• Scammer B would then direct-message the traveler, pretending to be John Owner, sending the Traveler some appealing photos of a random property stolen from a listing and offering the "rate" that is usually much cheaper (like 1/2) of a realistic rate for vacation property of that size and in that season; and try to get Traveler to pay the Scammer B via Paypal Family and Friends (and sometimes money order, wire etc);
  • next, one of the two things happen: a) The Traveler detects a scam; b) Traveler gets scammed and sends money, only to be blocked on Messenger by the scammer after money is paid.
  • In either case, what does the Traveler do? That's right, Traveler goes to "search" on Facebook, enters "John Owner" in the search window, and finds the REAL "John Owner" (same photo and name) who had absolutely nothing to do with the scam; The upset traveler reports the REAL "John Owner" to Facebook.
  • Facebook, after a few such reports, shuts down John Owner's account (who, of course, did nothing wrong!).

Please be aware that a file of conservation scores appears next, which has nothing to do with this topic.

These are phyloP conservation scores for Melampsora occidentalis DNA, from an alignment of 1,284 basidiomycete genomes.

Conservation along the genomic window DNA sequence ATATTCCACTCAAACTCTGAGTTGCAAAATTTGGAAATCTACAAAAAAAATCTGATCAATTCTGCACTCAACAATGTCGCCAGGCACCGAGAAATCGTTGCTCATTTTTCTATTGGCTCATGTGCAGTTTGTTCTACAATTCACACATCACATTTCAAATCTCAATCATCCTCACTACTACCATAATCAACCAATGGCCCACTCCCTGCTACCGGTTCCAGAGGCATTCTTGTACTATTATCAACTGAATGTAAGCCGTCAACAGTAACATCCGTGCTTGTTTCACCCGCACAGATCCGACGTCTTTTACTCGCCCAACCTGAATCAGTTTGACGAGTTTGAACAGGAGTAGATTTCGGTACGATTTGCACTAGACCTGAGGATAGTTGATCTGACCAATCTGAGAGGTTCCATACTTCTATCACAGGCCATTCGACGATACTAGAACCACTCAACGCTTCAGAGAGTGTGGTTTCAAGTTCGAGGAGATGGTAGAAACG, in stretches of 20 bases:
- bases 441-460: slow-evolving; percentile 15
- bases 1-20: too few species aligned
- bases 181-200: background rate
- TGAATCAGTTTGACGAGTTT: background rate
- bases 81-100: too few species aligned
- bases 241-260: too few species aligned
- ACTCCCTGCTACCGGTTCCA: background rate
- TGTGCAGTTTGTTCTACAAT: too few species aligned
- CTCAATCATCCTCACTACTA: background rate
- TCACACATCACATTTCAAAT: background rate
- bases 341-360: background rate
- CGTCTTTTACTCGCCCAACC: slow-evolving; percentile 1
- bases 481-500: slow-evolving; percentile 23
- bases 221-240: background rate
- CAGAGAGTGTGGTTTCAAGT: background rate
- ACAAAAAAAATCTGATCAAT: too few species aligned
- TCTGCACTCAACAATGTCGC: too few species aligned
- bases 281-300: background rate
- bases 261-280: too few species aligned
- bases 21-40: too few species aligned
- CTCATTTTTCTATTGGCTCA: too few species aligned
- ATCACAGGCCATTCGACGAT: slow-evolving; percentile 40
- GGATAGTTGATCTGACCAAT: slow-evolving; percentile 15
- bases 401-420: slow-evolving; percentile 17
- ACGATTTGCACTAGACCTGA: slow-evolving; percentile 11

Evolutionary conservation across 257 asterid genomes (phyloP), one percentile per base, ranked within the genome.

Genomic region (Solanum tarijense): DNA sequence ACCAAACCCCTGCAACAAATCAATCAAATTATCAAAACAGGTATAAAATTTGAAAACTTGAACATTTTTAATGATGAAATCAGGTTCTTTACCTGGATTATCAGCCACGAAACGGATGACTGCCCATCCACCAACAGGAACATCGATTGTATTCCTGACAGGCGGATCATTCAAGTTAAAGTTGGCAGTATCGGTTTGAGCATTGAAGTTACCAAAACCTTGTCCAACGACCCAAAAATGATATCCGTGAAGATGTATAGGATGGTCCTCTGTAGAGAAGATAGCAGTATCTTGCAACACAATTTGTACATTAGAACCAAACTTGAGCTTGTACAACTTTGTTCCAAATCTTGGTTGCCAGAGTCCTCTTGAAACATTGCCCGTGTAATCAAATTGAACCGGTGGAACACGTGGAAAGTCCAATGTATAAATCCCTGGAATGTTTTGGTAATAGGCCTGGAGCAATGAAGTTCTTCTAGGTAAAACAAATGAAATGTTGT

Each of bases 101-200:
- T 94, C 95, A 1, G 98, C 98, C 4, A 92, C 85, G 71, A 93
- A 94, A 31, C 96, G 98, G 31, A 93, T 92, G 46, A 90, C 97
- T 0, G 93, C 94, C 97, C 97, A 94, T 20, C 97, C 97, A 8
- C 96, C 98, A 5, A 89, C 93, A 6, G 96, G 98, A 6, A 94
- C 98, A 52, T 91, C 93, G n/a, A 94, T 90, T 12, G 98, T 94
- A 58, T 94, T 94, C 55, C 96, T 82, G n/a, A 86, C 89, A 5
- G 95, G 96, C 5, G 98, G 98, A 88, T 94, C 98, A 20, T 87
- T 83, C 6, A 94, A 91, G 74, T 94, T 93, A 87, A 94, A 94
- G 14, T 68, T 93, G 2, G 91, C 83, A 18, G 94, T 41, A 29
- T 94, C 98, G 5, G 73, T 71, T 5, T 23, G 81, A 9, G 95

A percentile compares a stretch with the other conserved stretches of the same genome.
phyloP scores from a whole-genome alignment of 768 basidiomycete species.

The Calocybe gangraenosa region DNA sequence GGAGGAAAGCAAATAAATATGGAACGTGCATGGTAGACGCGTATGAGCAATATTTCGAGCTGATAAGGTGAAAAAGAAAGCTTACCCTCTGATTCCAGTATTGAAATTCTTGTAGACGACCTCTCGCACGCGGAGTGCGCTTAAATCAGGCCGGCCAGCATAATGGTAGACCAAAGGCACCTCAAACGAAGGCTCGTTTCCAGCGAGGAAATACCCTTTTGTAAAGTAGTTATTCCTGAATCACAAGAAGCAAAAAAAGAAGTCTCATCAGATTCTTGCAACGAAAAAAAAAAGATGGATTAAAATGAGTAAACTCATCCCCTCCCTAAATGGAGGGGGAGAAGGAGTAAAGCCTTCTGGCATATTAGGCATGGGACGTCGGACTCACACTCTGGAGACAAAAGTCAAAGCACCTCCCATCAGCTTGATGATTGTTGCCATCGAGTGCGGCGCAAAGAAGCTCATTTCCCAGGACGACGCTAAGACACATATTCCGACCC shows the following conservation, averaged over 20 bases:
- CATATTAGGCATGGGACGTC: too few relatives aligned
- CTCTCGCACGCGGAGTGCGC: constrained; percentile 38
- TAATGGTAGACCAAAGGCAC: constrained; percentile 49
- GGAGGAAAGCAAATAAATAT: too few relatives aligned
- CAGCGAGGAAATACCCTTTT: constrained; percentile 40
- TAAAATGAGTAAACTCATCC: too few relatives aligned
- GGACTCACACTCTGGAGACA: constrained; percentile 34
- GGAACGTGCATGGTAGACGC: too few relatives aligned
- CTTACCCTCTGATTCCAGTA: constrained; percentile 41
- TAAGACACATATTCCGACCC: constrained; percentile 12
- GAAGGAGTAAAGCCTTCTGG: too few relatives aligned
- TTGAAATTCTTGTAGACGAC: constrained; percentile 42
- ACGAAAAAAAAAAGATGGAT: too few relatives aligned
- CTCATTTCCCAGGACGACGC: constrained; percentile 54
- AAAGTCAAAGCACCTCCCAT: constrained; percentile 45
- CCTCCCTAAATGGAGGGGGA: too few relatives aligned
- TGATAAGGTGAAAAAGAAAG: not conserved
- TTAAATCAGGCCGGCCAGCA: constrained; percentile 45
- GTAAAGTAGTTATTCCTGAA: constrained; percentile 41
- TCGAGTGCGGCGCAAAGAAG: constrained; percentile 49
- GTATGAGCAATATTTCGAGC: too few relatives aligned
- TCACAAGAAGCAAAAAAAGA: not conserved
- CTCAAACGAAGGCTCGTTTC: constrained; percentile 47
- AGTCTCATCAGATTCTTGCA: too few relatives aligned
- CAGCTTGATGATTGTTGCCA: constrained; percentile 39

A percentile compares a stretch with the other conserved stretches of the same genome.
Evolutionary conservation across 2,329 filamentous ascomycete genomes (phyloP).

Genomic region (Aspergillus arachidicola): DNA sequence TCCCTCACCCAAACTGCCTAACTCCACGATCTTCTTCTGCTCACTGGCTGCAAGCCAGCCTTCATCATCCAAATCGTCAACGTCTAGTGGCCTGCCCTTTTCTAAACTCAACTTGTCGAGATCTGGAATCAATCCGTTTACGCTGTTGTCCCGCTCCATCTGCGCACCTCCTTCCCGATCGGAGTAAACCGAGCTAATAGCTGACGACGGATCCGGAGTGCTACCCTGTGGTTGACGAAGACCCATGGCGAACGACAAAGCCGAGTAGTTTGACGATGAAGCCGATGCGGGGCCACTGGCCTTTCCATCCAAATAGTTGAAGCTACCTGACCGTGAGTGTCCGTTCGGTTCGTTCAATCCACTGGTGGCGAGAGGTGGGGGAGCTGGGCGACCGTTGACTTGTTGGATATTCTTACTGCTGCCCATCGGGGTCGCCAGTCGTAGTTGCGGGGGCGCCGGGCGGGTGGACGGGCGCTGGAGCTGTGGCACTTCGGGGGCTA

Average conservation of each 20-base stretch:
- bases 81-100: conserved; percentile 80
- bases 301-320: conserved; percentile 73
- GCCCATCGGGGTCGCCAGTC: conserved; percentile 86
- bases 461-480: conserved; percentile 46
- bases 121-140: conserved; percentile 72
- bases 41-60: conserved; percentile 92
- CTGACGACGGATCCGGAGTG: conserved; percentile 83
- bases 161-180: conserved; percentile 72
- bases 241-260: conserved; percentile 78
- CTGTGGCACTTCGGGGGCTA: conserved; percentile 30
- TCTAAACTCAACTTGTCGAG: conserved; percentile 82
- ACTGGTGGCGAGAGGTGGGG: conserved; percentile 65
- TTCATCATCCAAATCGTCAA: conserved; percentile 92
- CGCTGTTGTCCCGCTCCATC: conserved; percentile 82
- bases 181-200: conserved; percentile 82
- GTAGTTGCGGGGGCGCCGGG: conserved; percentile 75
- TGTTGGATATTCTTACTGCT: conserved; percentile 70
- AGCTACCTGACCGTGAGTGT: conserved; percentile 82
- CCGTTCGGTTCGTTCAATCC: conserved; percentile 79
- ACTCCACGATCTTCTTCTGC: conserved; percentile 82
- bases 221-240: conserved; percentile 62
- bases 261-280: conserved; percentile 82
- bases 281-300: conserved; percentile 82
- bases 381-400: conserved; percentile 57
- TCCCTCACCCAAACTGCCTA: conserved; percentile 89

• Scammer(s) still operates using Messenger, using MY photo and name, and ruining my hard earned solid reputation; scammers are almost impossible to detect and report as they can change name and photo attached to messenger at will (again, there is no Facebook profile attached to it).
  • We (the Admins and Moderators of vacation rental groups) also suspect that at times the scammers "gang up" and report real "John Owner's" profile to Facebook just to get it restricted or shut down, so that real person cannot impede their scamming.
  • Quite a sophisticated operation, is it not?
The reason I went through trouble of explaining all this is I have all the reasons to believe that Facebook shut down my profile that was around since 2010 due to scammer activity, but they shut the WRONG person down. I am that "John Owner".
  • On Nov 28 2019 Facebook restricted account (I could not even log in) giving me a message that I should "slow down". When I tried to submit an Appeal, it would say that "this email does not belong to a disabled account. you can only appeal a disabled account";